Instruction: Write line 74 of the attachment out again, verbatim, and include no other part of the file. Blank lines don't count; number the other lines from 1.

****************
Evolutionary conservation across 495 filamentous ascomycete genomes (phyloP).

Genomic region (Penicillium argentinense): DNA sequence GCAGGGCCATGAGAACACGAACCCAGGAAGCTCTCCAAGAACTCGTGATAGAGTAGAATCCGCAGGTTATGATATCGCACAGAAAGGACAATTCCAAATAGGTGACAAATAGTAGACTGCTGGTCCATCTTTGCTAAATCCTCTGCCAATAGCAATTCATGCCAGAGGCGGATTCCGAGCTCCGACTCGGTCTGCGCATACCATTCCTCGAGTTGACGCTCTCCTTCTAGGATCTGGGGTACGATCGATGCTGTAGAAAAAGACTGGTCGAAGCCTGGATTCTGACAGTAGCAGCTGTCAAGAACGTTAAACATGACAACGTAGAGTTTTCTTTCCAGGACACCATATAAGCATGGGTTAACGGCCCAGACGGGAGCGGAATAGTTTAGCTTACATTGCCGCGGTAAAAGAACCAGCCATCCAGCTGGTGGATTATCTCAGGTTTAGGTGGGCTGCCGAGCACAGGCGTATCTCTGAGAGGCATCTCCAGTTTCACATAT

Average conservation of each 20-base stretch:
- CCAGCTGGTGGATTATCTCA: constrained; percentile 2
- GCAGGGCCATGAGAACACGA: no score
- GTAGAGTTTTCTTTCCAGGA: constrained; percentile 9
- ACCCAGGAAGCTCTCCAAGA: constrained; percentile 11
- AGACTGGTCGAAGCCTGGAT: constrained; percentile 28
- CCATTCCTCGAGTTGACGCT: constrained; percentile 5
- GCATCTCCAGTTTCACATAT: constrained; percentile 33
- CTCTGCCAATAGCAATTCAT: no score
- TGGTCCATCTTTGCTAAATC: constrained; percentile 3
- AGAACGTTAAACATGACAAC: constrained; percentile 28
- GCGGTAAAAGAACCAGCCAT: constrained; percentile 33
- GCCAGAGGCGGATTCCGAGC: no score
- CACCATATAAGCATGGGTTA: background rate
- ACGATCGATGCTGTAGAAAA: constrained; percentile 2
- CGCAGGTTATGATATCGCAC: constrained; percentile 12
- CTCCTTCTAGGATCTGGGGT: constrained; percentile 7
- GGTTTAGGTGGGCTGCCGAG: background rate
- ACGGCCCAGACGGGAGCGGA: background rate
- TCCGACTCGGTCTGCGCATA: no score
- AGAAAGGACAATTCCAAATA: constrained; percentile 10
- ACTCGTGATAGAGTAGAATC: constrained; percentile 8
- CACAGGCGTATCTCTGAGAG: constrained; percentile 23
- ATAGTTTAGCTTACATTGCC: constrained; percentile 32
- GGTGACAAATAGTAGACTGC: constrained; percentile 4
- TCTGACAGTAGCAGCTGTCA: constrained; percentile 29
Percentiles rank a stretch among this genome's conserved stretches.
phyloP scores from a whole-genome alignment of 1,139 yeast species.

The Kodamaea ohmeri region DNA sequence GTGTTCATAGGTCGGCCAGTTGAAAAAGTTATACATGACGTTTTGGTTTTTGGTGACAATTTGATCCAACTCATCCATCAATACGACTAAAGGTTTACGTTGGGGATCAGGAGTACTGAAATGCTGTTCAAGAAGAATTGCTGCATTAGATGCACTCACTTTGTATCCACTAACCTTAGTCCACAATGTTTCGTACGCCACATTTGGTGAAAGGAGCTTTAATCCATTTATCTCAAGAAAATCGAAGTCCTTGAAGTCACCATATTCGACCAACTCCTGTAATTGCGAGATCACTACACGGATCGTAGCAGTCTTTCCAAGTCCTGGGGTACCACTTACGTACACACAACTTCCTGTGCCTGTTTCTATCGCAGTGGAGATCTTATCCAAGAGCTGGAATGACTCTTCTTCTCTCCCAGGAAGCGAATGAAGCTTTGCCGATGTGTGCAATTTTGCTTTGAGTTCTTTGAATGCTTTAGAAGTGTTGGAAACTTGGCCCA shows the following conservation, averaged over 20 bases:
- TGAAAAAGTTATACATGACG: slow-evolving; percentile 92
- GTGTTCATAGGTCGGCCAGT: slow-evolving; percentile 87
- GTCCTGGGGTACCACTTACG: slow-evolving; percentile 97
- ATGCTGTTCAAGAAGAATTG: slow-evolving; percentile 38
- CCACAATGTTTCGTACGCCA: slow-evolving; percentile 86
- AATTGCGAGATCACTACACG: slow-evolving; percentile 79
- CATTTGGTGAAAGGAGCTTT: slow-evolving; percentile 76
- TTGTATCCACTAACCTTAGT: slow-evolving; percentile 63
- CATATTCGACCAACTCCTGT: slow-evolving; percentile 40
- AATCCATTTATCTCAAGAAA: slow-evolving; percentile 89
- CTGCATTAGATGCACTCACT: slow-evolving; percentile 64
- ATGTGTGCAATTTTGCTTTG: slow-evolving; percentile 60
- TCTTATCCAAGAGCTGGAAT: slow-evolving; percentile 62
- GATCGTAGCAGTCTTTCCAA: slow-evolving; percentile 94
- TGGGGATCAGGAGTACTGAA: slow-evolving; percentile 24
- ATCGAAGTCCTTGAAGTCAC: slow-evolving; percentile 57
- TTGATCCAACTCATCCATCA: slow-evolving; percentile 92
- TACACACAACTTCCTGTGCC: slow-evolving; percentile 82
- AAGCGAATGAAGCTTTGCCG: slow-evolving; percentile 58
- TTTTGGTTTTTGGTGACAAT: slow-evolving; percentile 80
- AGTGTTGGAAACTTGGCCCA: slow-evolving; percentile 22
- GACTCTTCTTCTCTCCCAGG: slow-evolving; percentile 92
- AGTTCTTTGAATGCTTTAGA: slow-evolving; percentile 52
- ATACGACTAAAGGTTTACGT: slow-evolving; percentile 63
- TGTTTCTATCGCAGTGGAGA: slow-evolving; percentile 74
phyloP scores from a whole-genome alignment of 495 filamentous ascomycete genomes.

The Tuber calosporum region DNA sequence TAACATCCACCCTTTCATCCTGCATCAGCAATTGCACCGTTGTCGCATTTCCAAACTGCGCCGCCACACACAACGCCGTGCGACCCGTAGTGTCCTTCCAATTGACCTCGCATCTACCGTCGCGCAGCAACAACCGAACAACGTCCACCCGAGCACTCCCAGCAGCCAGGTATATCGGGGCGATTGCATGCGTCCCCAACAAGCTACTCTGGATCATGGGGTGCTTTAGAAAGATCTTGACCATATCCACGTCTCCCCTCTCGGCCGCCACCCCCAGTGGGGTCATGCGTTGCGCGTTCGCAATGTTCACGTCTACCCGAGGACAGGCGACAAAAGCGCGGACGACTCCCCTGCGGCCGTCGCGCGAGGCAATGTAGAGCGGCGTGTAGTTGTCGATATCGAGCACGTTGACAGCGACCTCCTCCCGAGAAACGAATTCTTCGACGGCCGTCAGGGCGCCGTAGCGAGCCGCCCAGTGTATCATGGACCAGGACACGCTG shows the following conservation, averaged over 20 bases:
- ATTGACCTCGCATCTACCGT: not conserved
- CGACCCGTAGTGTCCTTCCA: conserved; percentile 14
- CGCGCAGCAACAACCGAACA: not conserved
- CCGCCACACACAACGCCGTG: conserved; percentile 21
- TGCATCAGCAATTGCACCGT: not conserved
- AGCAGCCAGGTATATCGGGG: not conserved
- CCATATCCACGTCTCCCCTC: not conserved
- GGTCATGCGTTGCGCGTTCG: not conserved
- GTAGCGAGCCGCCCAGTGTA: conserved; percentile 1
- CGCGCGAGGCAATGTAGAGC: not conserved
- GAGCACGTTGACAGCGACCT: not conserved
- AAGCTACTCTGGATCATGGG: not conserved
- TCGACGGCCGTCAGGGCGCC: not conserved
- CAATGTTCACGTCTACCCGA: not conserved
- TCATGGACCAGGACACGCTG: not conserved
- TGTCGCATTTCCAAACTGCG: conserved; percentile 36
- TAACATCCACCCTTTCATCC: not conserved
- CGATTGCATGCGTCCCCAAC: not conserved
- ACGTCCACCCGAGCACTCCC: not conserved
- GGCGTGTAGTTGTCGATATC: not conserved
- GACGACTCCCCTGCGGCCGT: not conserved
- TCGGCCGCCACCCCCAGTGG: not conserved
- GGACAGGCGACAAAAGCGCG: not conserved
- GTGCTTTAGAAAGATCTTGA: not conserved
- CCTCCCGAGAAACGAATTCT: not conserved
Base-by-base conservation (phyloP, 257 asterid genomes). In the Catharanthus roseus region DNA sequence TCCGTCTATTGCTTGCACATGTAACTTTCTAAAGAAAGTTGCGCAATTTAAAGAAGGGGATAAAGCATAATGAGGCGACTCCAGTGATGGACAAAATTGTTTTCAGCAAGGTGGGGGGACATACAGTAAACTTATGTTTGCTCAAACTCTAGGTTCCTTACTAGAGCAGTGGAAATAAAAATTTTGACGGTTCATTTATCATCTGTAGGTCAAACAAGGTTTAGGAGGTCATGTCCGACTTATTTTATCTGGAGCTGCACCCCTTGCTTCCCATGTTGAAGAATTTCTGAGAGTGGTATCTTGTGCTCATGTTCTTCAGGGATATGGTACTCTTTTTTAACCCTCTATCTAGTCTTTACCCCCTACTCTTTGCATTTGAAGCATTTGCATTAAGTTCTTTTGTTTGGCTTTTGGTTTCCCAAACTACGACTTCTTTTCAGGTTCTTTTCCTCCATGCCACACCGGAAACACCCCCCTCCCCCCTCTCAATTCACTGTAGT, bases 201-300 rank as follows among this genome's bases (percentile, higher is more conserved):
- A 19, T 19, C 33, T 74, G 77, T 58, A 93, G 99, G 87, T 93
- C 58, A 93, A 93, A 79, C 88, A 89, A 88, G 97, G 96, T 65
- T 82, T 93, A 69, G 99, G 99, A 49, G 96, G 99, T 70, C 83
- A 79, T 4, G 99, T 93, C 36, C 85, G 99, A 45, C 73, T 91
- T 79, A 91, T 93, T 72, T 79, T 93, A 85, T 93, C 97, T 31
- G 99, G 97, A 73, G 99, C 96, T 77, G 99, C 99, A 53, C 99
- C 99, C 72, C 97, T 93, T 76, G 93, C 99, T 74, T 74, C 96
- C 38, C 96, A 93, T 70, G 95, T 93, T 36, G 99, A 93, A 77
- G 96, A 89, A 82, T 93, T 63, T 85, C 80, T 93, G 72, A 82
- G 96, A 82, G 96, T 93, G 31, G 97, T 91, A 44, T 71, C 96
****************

- TGTCGCATTTCCAAACTGCG: conserved; percentile 36